Value-Based Leadership: Creating Meaning and a Reason to Go to Work
People want happiness and they want meaning. Happiness and meaning are not the same. In studies, researchers found that participants associated happiness with taking, whereas meaning was associated with giving — the suspension of one’s own needs and desires in favor of someone else’s.
“Sue” looks up from her desk covered with reports, meeting notes, and an enormous coffee from yesterday still sitting on her tablet. She asks a colleague, “Remind me: Why are we doing this?” They both laugh in exasperation. You may be surprised to learn that, for the most part, money is no longer the main motivation for most of the Quad, the four generations in today’s workforce.
Easily the biggest common denominator among the cohorts is the deep desire to make a difference, though each generation expresses it in a slightly different way. Boomers want to make a difference, Xers want to do good and create impact, and Millennials desire impact for the greater good (with global reach) and desire work they feel connected to. Don’t be surprised if Homelanders’ desire for having global impact circles back to old-fashioned values and the concept of “helping your neighbor” literally.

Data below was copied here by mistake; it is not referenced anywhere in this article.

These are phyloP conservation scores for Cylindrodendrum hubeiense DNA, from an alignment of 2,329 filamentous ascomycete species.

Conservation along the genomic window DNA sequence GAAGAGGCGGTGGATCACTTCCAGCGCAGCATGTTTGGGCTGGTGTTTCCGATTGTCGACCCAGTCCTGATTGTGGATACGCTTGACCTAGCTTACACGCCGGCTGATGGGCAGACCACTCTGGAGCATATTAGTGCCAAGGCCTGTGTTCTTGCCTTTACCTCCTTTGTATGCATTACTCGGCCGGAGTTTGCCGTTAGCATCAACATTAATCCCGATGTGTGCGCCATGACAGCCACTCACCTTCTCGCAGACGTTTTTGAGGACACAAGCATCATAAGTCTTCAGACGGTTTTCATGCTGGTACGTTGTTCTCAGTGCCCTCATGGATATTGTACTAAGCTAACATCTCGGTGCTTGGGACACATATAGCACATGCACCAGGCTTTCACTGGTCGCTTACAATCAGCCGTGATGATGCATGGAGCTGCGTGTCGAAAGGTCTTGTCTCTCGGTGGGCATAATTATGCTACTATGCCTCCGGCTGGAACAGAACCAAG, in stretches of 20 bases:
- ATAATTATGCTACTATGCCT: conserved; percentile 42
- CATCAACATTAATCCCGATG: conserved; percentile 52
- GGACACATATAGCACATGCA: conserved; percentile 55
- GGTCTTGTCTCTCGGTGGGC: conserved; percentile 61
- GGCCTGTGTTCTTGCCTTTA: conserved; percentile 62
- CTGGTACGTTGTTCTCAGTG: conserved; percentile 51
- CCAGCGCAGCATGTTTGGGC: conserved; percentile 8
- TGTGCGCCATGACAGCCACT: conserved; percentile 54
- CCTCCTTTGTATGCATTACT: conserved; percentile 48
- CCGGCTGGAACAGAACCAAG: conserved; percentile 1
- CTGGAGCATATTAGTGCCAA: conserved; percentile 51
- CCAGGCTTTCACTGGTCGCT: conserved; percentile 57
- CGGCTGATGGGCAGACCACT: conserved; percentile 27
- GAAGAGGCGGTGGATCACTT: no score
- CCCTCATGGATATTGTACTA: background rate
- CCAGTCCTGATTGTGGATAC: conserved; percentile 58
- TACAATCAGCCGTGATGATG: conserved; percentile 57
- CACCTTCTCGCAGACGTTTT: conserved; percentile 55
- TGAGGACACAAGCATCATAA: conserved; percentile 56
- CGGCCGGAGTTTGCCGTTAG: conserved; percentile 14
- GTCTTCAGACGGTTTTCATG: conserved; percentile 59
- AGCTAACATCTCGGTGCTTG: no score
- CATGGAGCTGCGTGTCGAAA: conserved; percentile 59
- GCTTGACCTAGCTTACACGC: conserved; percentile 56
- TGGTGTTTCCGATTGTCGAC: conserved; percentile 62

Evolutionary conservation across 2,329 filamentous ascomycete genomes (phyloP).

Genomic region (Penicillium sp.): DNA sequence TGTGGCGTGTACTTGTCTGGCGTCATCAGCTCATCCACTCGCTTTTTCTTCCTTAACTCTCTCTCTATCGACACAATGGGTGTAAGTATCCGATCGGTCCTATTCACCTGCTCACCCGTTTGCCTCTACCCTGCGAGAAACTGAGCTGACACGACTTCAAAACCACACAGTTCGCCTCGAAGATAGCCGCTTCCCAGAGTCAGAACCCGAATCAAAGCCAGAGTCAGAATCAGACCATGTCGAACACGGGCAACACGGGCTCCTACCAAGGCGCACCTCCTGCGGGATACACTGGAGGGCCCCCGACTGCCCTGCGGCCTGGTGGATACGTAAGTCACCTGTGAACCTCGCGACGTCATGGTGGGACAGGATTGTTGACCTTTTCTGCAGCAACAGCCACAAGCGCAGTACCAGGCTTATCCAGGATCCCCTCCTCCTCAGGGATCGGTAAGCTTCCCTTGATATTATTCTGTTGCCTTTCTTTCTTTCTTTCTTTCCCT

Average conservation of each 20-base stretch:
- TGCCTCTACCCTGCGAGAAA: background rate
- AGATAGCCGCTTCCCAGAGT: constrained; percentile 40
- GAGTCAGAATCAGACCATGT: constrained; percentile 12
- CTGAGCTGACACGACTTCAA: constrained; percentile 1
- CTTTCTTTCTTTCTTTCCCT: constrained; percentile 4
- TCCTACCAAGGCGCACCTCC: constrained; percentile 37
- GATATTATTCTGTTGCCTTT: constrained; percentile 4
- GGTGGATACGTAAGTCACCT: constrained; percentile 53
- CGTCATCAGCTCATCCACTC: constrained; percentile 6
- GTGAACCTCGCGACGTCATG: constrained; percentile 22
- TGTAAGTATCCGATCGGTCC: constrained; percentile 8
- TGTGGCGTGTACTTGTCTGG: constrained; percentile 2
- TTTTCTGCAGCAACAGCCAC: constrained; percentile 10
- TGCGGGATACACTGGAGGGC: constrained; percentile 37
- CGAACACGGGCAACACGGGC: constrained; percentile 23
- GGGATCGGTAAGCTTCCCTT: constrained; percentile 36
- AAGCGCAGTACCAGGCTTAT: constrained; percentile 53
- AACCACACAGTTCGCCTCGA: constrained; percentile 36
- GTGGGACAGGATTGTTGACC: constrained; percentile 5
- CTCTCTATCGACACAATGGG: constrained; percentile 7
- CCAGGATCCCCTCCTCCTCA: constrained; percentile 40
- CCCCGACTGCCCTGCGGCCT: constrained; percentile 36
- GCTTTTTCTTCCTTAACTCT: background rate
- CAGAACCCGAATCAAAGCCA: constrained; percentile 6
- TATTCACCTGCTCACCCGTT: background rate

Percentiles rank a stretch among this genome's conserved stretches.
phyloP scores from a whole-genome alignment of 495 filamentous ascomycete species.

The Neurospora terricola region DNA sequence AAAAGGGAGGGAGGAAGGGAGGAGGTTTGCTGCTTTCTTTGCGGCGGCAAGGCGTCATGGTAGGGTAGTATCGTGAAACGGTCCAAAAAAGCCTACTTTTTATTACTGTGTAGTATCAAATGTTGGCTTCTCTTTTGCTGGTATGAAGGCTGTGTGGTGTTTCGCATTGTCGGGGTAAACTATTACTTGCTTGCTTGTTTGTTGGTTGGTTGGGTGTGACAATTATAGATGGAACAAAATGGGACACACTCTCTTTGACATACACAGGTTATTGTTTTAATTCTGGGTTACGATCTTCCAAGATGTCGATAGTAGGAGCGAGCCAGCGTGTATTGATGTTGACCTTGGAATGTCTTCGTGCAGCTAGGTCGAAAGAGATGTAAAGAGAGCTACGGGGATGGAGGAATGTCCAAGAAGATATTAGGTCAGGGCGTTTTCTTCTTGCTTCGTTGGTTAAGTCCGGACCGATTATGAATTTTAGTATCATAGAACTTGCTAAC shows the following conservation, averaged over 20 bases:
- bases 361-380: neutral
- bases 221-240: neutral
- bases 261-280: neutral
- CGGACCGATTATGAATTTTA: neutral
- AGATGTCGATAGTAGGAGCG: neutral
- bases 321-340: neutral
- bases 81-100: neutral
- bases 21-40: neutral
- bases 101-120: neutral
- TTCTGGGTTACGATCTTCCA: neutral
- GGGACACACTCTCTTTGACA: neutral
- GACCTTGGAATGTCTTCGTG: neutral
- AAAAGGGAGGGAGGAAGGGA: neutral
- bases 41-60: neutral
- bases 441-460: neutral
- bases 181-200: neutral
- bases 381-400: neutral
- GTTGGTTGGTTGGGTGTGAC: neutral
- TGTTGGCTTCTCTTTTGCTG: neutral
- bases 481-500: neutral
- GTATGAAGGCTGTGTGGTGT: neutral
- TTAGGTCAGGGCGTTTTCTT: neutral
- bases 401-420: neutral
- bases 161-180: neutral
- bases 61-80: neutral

Values-based leadership is a pathway to creating meaning for everyone in the company.
Here are some common questions your staff members are asking themselves. Consider how the concepts you discover in this book will help them answer these questions positively:
- Does what we do change the lives of anyone? How?
- Do I feel connected to the company’s values, mission, and purpose?
- If we weren’t doing this work, would it really be missed?
- If I don’t feel that this work is meaningful, will I stay?